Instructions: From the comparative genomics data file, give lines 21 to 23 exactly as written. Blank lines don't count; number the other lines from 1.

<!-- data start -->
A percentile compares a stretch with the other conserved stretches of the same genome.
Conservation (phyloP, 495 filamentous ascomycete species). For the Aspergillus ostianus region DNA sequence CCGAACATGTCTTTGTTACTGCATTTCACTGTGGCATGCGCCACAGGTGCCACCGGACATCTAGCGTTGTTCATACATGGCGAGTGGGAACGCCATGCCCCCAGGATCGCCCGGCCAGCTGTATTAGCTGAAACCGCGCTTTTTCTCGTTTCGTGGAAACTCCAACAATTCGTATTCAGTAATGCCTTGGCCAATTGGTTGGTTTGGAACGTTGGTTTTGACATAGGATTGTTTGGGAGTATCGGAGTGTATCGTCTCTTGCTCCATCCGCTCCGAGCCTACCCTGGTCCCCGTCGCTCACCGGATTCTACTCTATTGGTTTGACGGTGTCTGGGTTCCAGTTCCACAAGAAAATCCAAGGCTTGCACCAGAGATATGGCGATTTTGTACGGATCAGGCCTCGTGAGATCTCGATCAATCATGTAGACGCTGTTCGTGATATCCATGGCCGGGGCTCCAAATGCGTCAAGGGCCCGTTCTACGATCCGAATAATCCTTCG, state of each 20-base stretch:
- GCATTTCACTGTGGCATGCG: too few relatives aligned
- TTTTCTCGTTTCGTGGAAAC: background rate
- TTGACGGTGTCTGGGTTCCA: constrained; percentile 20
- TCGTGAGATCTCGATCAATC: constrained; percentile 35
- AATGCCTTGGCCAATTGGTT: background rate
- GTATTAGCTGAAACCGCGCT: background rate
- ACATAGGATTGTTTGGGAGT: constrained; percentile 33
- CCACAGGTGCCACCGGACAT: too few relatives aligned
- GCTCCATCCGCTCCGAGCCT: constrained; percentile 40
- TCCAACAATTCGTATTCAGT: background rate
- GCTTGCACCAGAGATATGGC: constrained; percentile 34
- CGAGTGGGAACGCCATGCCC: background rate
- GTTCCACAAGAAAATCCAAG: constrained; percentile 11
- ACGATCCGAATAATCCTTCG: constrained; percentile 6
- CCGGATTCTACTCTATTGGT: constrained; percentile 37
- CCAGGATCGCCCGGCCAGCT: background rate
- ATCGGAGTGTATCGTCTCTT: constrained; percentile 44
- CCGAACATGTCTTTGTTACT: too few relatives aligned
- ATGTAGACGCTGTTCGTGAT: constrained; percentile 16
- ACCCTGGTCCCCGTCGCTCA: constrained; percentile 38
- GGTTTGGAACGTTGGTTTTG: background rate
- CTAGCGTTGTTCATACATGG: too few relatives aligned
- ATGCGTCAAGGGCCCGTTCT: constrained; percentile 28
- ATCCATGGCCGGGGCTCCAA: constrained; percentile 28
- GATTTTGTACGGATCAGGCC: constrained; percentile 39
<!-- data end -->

- ATGTAGACGCTGTTCGTGAT: constrained; percentile 16
- ACCCTGGTCCCCGTCGCTCA: constrained; percentile 38
- GGTTTGGAACGTTGGTTTTG: background rate